Entering the chancel, ahead is a finely sculpture alabaster reredos, sited behind the communion table, with angels blowing trumpets. It is believed to be of local alabaster from Hanbury. (Burton was known for fine alabaster carving from 12th to 17th century).

The east window is a memorial to Charles and Gertrude Milligan, residents of Caldwell Hall. This was given to the church by their daughters, Eva Gertrude, Ada, Blanche and Hilda whose memorial plaque is also in the chancel.

The fine stained glass window in the chancel is a memorial to another member of the Milligan family, Frank William Milligan, who died in the Boer War, nr Mafeking on 31st March 1890. The window, in the Arts & Crafts style is by the artist Charles Kempe; you can see his trademark which is a sheaf of corn. The brass altar rail was also given in memory of Frank Milligan.

You'll see that the stonework in the chancel is showing signs of efflorescence (flaking) caused by dampness at some time in the past.

Outside you will clearly see that the main building material is sandstone,which, after over a thousand years, was showing signs of wear, and damage from inappropriate mortaring in a number of places. Extensive work has been done to replace the most damaged stones, to rebuild and refurbish the bell tower and to remortar with lime mortar.

The churchyard contains burials of many local families. Until recently there were 2 paths that gave private access to Caldwell Hall.

We hope you enjoyed your visit to our small church in the heart of the National Forest.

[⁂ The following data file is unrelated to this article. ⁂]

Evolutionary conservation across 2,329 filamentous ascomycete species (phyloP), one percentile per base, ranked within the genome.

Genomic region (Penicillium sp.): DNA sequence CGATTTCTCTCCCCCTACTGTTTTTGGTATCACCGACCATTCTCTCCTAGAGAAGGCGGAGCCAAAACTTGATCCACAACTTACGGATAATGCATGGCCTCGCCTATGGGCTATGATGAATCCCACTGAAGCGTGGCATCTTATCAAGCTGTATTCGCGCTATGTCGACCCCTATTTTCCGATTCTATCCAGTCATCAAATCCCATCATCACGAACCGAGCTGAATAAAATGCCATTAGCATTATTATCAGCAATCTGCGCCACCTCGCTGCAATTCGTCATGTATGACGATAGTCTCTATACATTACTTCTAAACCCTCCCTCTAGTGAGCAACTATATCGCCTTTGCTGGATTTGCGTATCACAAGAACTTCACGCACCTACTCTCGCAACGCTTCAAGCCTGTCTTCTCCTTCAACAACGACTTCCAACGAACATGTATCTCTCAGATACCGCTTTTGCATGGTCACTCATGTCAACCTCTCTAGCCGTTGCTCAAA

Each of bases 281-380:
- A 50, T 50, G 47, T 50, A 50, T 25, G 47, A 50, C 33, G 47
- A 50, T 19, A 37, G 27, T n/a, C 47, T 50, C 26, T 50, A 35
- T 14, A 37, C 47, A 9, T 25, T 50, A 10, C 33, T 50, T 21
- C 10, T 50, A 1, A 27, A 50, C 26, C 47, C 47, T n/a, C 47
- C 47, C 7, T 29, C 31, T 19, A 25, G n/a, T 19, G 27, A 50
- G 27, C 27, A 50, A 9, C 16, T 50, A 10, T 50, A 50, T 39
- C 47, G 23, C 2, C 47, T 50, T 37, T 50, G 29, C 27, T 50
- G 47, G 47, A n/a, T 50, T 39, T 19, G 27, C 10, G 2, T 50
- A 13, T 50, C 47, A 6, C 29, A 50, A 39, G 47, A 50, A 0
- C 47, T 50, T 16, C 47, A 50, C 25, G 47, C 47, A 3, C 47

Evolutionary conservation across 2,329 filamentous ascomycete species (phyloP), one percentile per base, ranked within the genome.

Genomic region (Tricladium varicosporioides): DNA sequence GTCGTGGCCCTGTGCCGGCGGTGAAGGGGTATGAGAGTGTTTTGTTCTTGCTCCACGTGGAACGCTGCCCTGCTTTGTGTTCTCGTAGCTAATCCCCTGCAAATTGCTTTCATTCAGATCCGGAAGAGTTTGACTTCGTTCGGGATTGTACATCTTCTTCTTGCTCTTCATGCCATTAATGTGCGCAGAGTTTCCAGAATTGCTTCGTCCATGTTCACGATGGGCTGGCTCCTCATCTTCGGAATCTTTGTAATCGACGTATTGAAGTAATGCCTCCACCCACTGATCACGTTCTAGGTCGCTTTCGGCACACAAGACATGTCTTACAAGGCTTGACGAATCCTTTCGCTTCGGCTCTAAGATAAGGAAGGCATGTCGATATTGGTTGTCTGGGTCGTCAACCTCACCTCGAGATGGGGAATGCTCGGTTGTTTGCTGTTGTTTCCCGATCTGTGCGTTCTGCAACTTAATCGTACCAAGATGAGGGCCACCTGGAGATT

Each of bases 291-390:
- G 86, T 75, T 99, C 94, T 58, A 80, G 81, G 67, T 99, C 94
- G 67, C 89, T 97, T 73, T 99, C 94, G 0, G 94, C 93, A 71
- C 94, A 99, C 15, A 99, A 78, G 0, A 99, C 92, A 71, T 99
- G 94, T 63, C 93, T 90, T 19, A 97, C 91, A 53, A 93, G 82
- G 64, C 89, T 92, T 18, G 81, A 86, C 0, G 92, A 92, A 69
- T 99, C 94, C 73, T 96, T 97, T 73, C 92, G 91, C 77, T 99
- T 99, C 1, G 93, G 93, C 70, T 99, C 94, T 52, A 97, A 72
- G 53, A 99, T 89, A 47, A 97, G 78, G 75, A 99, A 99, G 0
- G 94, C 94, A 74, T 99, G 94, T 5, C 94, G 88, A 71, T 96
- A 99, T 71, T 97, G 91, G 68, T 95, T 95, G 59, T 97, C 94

The congregation of St Giles', Caldwell meets every Sunday at 10.00am and welcomes all visitors.

2nd Sunday of the month - Family Service
3rd Sunday of the month - Holy Communion
1st & 4th Sundays - Morning Prayer

Thanks to the many sources used to compile this leaflet. If you have any other information am,out this church to share, we'd love to know.



Renovations to the church & bells took place during the Spring of 2010
The bell "tower" during and after assembly


The bells on new hangers, inscribed J. Taylor & Co. Loughborough 1868, (and 1867)


This stone was removed during renovation of the bell "tower" in 2010
It supported one end of the wooden arm that carries the bell
and was presumably recycled from a broken name plaque from where?
A close up of the new hanging mechanism.


One of the bells on its way up.Both bells in place.


This photo (probably the turn of the century), was found in the loft of Church Farm Cottage during renovations.
The brick work can clearly be seen on the house, which is now rendered.
Note the figure in the church yard, on the very left of the picture.
A painting of the church by Mark Ruff of Nuneaton, given as a thank you gift to Nene Mizuro, who organised the flowers for Mark's marriage to Alison, Nene's niece



The stained glass window on the south wall, just in front of the altar rail, is by Charles Eamer Kempe.
The church has been visited by members of the Kempe Society.
Examples of his work can be found in about 4000 churches throughout the land.